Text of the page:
There have been no problems to deal with, neither with computer and equipment issues, the weather, or actual tax return issues.
Let’s hope the season continues to run smoothly – and I can end the season with minimal GD extensions!
I will check in with you again after March 15th.

Thursday, February 23, 2017


Another break from my tax season hiatus for some important information.
A recent post from Kay Bell, the yellow rose of taxes, at DON’T MESS WITH TAXES reveals something that is no surprise to me - “Most taxpayers get failing tax knowledge grades”.
In discussing a recent survey, Kay tells us -
The Nerd Wallet survey, conducted online by Harris Poll, also found that many Americans lack a basic understanding of federal tax rules.
Actually, it was more blunt.
Failing tax grades: Most taxpayers get failing marks for their tax knowledge.
Out of eight questions about IRS rules for common deductions, retirement and education savings plans, only a quarter of the surveyed taxpayers correctly answered the questions.
Breaking down the failing grades, the NerdWallet poll found that nearly half of taxpayers (46 percent) don’t know into what tax bracket their income falls. Seven percent didn't even know what a tax bracket is.
Another 57 percent, or nearly three in five taxpayers, don’t know what a W-4 is.
And yes, the survey group was more than 1,800 adults across the United States who filed income taxes last year and plan to do so again this year. Obviously, they didn't learn from last year.
The answer to a lack of tax knowledge is NOT tax preparation software or an online filing service!  As I say each and every year –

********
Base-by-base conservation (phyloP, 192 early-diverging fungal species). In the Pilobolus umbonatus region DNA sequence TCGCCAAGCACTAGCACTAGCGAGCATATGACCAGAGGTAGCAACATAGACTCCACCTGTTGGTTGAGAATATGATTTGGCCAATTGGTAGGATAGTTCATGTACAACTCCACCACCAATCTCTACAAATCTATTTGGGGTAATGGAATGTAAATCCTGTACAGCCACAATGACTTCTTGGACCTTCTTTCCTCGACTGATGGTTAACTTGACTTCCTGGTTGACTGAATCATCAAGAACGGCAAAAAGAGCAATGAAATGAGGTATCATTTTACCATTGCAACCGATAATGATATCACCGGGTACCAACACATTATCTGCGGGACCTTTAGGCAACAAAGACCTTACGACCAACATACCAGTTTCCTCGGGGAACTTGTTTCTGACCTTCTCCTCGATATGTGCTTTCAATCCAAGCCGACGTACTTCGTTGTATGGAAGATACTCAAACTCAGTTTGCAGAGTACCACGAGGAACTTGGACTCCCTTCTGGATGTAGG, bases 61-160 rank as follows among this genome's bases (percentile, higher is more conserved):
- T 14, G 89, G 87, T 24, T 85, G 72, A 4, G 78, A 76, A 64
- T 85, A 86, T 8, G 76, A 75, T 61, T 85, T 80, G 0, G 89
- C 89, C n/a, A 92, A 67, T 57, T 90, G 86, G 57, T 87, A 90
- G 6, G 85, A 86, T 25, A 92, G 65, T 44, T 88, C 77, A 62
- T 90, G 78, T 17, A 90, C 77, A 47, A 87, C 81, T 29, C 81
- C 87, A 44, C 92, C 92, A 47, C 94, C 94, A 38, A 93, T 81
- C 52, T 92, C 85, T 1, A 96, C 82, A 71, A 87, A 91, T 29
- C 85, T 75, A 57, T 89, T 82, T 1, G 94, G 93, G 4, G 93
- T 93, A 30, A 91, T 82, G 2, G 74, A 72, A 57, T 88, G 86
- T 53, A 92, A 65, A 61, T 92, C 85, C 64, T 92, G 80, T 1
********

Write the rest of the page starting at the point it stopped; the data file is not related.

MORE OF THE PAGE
No software package, or online filing service, is a substitute for knowledge of the Tax Code, and no tax software package, or online filing service, is a substitute for a competent, experienced tax professional!
If you need to find a qualified tax professional you can begin your search at my website FIND A TAX PROFESSIONAL.
OK – back to the 1040s!

Monday, February 20, 2017


I have decided to interrupt my tax season blogging hiatus to discuss a recent tax development.
Perhaps the most controversial component of the Affordable Care Act (aka “Obamacare”), and the component I oppose the most (along with “age-weighted” premium calculation) is the Shared Responsibility Penalty.
The individual shared responsibility provision of Obamacare requires that each taxpayer, and each member of a taxpayer’s household, either have “minimal essential” health insurance coverage for the entire year or qualify for a health coverage exemption.  If you do have appropriate coverage or qualify for an exemption you are subject to the Code Sec. 5000A Shared Responsibility Payment, aka the penalty for not being insured.